CP: You have gone through the process of becoming a firefighter together with your son, Harrison. What has it done for your relationship with him?
DGP: We both did Intro to Fire, Fire Ground Support and Exterior Fire, Vehicle Rescue and EMT training together. It has bonded us. As a mother to see my son caring for the community has validated the nurturing and guidance I have provided for him. It’s pretty awesome to see your son in a First Responder role and be on a call with him.
CP: Tell us a little about your son and his future.
DGP: Harrison is a well-grounded young man with a drive to serve. Although quiet, he has inner greatness to serve his country and community. My son will be going to Norwich University as an ROTC candidate and then work his way to the Air Force Academy. He has seen and done things young men his age will never do or see. He will also continue to volunteer where he can.
CP: Can you share a moment about being on the job with your son that really moved or inspired you?
DGP: My son and I were on a cardiac arrest call. We both were in the ambulance compressing the patient. We ended up in the trauma room switching off every five minutes continually compressing the patient. Ten minutes before the doctor called the patient, I looked up to see my son standing on a stool over the patient doing compressions on the patient. From the time of dispatch to the emergency room, I had not taken in the scene since we were vigorously working on compressions. for the patient. However, at that moment, when I looked up to see my son, it was the proudest moment (next to giving birth) a parent can witness, watching your child compressing a patient and doing everything he was trained to do, was awesome and emotionally rewarding.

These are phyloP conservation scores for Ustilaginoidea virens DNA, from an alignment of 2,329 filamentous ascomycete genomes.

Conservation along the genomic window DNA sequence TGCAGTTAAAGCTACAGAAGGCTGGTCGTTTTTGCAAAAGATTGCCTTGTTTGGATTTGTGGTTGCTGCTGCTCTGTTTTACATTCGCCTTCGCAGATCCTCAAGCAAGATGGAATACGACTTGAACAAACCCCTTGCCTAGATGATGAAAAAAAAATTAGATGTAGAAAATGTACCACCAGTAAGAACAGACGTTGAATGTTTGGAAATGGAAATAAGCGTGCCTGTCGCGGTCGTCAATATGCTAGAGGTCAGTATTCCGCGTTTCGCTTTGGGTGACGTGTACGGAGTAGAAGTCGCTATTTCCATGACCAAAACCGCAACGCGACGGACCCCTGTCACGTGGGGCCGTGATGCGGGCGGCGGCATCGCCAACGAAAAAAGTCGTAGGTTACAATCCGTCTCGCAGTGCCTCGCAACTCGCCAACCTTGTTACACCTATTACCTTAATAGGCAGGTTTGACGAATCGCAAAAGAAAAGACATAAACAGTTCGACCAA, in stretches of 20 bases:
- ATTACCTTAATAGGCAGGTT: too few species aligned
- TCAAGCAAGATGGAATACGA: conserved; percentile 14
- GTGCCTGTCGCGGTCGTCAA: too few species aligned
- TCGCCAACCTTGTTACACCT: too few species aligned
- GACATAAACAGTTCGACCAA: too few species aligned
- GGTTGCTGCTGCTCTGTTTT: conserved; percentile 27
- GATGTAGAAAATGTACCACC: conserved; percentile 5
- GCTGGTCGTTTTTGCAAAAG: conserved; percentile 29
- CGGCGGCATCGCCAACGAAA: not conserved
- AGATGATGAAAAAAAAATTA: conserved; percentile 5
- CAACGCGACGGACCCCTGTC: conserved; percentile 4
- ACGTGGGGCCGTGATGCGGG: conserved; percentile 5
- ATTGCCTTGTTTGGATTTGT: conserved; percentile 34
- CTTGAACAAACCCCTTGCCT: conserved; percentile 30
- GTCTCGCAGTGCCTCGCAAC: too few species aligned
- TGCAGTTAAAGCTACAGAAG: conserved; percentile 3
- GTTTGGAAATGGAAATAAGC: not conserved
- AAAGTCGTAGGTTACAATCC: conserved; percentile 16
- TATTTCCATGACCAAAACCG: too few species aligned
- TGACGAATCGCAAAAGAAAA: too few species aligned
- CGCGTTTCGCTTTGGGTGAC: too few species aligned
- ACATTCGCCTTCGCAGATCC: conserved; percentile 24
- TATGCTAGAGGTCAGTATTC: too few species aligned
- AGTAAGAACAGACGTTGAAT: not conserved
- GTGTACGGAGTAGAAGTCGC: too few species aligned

CP: Your field can be very dangerous. How do you feel about that and is there a certain adrenalin rush you have become addicted to?
DGP: I try not to focus on the danger, just the care of the community. Basically, I look at it as mothering and caring for the community in general. In the beginning, there was that adrenaline rush, but now, I just focus on the task at hand. You need to concentrate on the task to avoid any dangers. The key is keeping ourselves safe so we can keep the community safe.
CP: What is the reaction to people when they see you, a woman, fighting fires
DGP: A fire alarm came in as I was getting home from a meeting. I rushed to the station and threw off my heels, jewelry, hiked up the dress, and got my gear on. At the call, the occupants were surprised to see a well-manicured lady. Totally impressed them!
CP: Firefighters have nicknames for each other. What’s yours?
DGP: At the Fire Academy some of the instructors and students called me “Mama.”
CP: What advice do you give young women who may be thinking of becoming a volunteer firefighter, and how does one become a firefighter?
DGP: Anyone can volunteer in any capacity at the fire station. If you’re not into fire fighting, you can help with fire police, fundraising, building support, IT, marketing, etc. Our doors are open for anyone who would like to help and serve the community. Fire fighting comes from within, it’s an inner drive. Become a member at your local firehouse and then start taking courses and certification for firefighting. It’s truly rewarding.
CP: What’s next for Dora?
DGP: I’m a personality with an inner drive to constantly keep moving forward and growing intellectually and emotionally. I just want to keep training to be a better First Responder for my community. I will keep running my business and will find some time to volunteer at an ambulance company. I am truly honored and humbled to be able to volunteer in this capacity. It’s so empowering and rewarding.
Written by Harry Karapalides and Eleftherios Kostans
Photos: Eleftherios Kostans